Crimes Against Humanity in 1971: 5 Patuakhali men get death penalty
The International Crimes Tribunal-1 yesterday found five Patuakhali men guilty of committing crimes against humanity during the Liberation War in 1971 and sentenced them to death.
The five, who were members of notorious Razakar force, were given the punishment for participating and assisting the Pakistan army in the killing of 17 people, rape of 15 women and torture of several others in Itbaria village of Patuakhali Sadar upazila in May of 1971.
“The accused persons in exercise of their affiliation with the locally formed Razakar Bahini deliberately collaborated with the Pakistani occupation army in accomplishing the monstrous crimes as arraigned in both the charges framed,” the tribunal said.
The convicts are Esahaq Shikder, 83, Abdul Goni Hawlader, 72, Md Awal alias Awal Moulavi, 69, Abdus Sattar Pyada, 65, and Solaiman Mridha, 86. All of them hailed from Patuakhali Sadar and are behind bars.
Tribunal Chairman Justice Md Shahinur Islam and members Justice Amir Hossain and Justice Md Abu Ahmed Jamadar read the summary of 159-page judgement in presence of the convicts and their family members, the prosecution and the defence.
All the convicts were involved with Convention Muslim League, an anti-liberation political party, and joined locally formed Razakar Bahini, an auxiliary force of the Pakistan army, to commit the crimes.
“The accused persons not only simply accompanied the gang but they actively participated, by act of assistance, substantial contribution and facilitation forming part of systematic attack to the commission of devastating activities, abducting numerous women and killing a large number of civilians,” the judgement reads.
Zead Al Malum, conducting prosecutor of the case, expressed satisfaction over the verdict saying, “We have got justice.”
Bangladesh Chhatra League brought out a procession in Patuakhali welcoming the verdict and held a rally attended by several ruling Awami League leaders.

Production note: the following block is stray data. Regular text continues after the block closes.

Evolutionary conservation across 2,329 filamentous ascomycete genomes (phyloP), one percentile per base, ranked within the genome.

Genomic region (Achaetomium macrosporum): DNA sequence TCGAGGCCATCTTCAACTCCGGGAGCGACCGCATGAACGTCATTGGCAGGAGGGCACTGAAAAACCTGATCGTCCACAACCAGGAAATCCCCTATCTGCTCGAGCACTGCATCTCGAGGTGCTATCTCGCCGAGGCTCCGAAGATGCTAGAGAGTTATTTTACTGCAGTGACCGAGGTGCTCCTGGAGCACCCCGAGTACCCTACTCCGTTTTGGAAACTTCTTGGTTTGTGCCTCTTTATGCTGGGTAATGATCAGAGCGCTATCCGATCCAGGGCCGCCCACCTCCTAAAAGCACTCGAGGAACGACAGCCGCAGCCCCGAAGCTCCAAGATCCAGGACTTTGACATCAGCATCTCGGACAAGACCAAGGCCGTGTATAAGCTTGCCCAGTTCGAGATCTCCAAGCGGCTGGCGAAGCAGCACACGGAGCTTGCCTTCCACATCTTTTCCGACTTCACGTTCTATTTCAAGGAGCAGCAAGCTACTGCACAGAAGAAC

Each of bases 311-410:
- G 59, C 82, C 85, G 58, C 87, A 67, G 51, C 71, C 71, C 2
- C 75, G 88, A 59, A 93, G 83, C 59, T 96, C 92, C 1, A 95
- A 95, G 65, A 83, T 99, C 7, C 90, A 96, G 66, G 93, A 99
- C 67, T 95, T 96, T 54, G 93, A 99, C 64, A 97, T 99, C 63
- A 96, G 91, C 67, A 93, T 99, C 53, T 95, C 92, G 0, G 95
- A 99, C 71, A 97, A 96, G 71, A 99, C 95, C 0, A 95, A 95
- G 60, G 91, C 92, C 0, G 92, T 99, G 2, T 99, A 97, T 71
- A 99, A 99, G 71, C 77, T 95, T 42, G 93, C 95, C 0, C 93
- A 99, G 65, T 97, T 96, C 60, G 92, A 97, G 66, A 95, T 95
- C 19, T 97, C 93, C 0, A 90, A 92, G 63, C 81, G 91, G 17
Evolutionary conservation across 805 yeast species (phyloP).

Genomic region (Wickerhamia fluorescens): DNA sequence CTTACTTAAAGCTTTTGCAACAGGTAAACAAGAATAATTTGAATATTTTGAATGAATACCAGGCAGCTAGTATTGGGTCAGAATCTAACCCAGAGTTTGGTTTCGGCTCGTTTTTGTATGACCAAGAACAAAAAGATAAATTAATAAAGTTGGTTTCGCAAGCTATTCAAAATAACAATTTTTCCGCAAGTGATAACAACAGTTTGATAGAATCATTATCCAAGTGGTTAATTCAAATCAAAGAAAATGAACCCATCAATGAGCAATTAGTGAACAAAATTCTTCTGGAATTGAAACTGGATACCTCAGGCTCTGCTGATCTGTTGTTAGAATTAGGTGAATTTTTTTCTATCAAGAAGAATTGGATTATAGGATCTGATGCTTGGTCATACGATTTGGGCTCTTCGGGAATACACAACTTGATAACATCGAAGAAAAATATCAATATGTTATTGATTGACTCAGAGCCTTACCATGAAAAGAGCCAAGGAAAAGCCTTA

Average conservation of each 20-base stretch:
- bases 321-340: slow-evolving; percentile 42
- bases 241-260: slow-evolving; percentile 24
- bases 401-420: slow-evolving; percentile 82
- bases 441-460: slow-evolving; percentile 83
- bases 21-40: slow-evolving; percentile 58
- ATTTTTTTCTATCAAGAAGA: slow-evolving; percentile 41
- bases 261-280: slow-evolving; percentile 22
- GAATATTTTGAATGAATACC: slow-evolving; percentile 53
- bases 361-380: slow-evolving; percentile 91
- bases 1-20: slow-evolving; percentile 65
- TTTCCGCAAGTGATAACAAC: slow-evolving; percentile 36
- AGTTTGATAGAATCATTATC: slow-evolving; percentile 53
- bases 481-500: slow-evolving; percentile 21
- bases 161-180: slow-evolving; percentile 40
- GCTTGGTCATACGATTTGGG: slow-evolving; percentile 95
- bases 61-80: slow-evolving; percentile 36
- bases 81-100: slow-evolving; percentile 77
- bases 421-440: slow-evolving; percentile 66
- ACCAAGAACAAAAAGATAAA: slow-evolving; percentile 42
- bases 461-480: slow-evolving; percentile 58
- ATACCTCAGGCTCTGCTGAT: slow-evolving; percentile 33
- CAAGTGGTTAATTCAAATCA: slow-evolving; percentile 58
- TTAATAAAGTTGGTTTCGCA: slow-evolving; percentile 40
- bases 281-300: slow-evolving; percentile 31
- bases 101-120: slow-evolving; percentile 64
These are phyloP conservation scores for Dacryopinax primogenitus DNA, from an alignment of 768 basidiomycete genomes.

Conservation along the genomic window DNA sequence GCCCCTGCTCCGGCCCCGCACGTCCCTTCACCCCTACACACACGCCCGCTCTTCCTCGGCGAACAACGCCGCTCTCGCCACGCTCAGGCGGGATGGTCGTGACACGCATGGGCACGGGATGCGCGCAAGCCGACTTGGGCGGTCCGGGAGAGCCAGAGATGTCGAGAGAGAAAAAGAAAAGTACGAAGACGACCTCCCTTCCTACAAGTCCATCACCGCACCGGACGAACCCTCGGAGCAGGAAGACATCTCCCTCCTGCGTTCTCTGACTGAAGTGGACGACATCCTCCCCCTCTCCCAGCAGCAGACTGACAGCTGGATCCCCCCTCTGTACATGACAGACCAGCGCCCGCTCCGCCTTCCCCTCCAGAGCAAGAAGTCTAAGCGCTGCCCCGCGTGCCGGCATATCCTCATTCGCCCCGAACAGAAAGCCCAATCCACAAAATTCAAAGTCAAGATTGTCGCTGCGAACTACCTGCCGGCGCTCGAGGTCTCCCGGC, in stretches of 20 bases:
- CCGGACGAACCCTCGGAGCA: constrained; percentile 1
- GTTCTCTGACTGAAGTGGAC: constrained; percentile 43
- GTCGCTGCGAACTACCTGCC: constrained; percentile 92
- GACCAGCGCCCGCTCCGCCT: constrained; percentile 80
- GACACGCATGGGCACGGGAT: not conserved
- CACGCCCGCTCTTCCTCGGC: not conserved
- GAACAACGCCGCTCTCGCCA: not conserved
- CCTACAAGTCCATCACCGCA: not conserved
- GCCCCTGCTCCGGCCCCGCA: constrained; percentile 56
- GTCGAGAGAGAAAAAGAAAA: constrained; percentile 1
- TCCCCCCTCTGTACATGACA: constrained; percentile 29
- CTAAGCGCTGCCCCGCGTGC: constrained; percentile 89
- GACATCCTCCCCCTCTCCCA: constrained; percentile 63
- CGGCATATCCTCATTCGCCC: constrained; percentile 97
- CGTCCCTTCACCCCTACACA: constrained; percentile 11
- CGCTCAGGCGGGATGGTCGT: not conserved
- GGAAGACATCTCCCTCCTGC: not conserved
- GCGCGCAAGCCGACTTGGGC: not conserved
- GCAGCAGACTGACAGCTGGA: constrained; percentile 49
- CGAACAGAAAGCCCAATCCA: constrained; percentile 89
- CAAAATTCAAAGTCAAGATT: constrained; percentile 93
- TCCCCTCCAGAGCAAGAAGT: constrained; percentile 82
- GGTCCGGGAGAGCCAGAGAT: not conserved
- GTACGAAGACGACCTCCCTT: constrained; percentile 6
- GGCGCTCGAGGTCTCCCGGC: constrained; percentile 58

Defence counsels Abdus Sattar Palwan and Abdus Salam Khan said their clients would appeal to the Supreme Court.
According to the International Crimes (Tribunals) Act, 1973, a war crimes convict can file an appeal with the SC within 30 days from the date of the verdict's pronouncement.
With the latest verdict, the war crimes tribunals have so far delivered 34 judgements against 78 people. Fifty-two of them have been sentenced to death.
According to the first charge, the five along with a group of Pakistan army personnel attacked Itbaria village on May 4, 1971 and looted some 15 houses, tortured about 20-25 people, injured about 10-15 others and killed 17 civilians.
“It has been found proved that the gang formed of the Pakistani occupation army and Razakars including the accused persons deliberately and in a planned way conducted the killing of numerous civilians of village Itbaria on discriminatory ground,” the tribunal said.
“The attack continued for hours together and in presence of relatives of victims,” the tribunal said and handed down death penalties for the offence.
According to the second charge, the accused along with the Pakistan army men abducted 15 women from the village the same day and took them to a joint camp of Razakars and the Pakistan army set up at Patuakhali Circuit House.
The accused, their accomplice Razakars and the army men tortured and raped them in turn for 10 days and released them when they became sick.
The tribunal said the accused, despite being Bangalees, consciously opted to facilitate the victims' confinement.
“They [accused] by their act consciously participated in perpetrating the gravely shocking crimes upon the defenceless women at the army camp which was in fact a rape camp,” it added.
The victims of recurrent rape in captivity have been carrying the trauma they sustained like “a bullet for the rest of their lives” and the stigma of such grave sexual invasion destroyed their families, the tribunal observed.
“The perpetrators used the act of rape as a weapon which was more powerful than a bullet. Rape is thus a living death,” the special court said.
The tribunal clearly affirms that crimes committed towards the women “are more serious even than the offence of mass killing” and are “exceptionally shocking to the human conscience”.
It handed down death penalty for this offence too. However, the sentence for two charges would naturally be merged, the tribunal added.
The tribunal said these women, including the six who testified, are a few of hundreds of thousands of women who had sacrificed their supreme honour for the cause of independence.
“The rest of their lives must be allowed to go on with utmost honour. In fact, they fought by laying their highest self-worth, for the cause of our independence. It is time to unlock the collective voice to recognise and honour our great mothers and sisters, the war heroines,” it observed.